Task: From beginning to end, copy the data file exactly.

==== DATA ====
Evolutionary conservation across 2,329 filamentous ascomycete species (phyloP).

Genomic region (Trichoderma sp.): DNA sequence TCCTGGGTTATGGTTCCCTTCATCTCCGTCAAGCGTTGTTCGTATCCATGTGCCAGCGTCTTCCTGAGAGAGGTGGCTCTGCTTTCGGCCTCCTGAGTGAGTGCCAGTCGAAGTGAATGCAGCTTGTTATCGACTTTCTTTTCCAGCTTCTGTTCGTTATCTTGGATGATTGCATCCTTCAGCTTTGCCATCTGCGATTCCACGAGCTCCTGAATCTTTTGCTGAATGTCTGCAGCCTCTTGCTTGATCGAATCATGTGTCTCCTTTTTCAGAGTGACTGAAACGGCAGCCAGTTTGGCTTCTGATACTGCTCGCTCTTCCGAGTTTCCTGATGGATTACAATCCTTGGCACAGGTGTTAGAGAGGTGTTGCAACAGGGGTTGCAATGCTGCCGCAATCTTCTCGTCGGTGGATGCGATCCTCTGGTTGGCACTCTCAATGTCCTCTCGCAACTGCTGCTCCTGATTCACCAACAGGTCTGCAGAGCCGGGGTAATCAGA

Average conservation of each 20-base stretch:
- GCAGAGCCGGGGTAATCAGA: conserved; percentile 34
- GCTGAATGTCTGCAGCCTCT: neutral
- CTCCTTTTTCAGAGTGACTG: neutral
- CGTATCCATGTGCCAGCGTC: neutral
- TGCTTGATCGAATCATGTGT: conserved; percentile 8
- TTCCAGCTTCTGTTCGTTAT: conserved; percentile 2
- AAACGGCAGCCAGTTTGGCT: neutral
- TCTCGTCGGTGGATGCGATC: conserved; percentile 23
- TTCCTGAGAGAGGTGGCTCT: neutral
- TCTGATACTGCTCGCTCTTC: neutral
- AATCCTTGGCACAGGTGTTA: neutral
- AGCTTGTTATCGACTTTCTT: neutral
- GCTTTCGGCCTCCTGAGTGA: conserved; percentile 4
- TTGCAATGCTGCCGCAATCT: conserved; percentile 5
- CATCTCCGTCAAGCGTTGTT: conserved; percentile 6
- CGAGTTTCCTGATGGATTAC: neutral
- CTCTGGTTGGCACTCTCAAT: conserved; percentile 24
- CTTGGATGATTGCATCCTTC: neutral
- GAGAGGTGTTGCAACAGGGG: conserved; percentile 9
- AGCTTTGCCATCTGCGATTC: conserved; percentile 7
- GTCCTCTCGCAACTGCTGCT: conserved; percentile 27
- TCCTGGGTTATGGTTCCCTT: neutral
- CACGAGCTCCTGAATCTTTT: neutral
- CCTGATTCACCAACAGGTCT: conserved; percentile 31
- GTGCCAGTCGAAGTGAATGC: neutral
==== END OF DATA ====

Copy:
Evolutionary conservation across 2,329 filamentous ascomycete species (phyloP).

Genomic region (Trichoderma sp.): DNA sequence TCCTGGGTTATGGTTCCCTTCATCTCCGTCAAGCGTTGTTCGTATCCATGTGCCAGCGTCTTCCTGAGAGAGGTGGCTCTGCTTTCGGCCTCCTGAGTGAGTGCCAGTCGAAGTGAATGCAGCTTGTTATCGACTTTCTTTTCCAGCTTCTGTTCGTTATCTTGGATGATTGCATCCTTCAGCTTTGCCATCTGCGATTCCACGAGCTCCTGAATCTTTTGCTGAATGTCTGCAGCCTCTTGCTTGATCGAATCATGTGTCTCCTTTTTCAGAGTGACTGAAACGGCAGCCAGTTTGGCTTCTGATACTGCTCGCTCTTCCGAGTTTCCTGATGGATTACAATCCTTGGCACAGGTGTTAGAGAGGTGTTGCAACAGGGGTTGCAATGCTGCCGCAATCTTCTCGTCGGTGGATGCGATCCTCTGGTTGGCACTCTCAATGTCCTCTCGCAACTGCTGCTCCTGATTCACCAACAGGTCTGCAGAGCCGGGGTAATCAGA

Average conservation of each 20-base stretch:
- GCAGAGCCGGGGTAATCAGA: conserved; percentile 34
- GCTGAATGTCTGCAGCCTCT: neutral
- CTCCTTTTTCAGAGTGACTG: neutral
- CGTATCCATGTGCCAGCGTC: neutral
- TGCTTGATCGAATCATGTGT: conserved; percentile 8
- TTCCAGCTTCTGTTCGTTAT: conserved; percentile 2
- AAACGGCAGCCAGTTTGGCT: neutral
- TCTCGTCGGTGGATGCGATC: conserved; percentile 23
- TTCCTGAGAGAGGTGGCTCT: neutral
- TCTGATACTGCTCGCTCTTC: neutral
- AATCCTTGGCACAGGTGTTA: neutral
- AGCTTGTTATCGACTTTCTT: neutral
- GCTTTCGGCCTCCTGAGTGA: conserved; percentile 4
- TTGCAATGCTGCCGCAATCT: conserved; percentile 5
- CATCTCCGTCAAGCGTTGTT: conserved; percentile 6
- CGAGTTTCCTGATGGATTAC: neutral
- CTCTGGTTGGCACTCTCAAT: conserved; percentile 24
- CTTGGATGATTGCATCCTTC: neutral
- GAGAGGTGTTGCAACAGGGG: conserved; percentile 9
- AGCTTTGCCATCTGCGATTC: conserved; percentile 7
- GTCCTCTCGCAACTGCTGCT: conserved; percentile 27
- TCCTGGGTTATGGTTCCCTT: neutral
- CACGAGCTCCTGAATCTTTT: neutral
- CCTGATTCACCAACAGGTCT: conserved; percentile 31
- GTGCCAGTCGAAGTGAATGC: neutral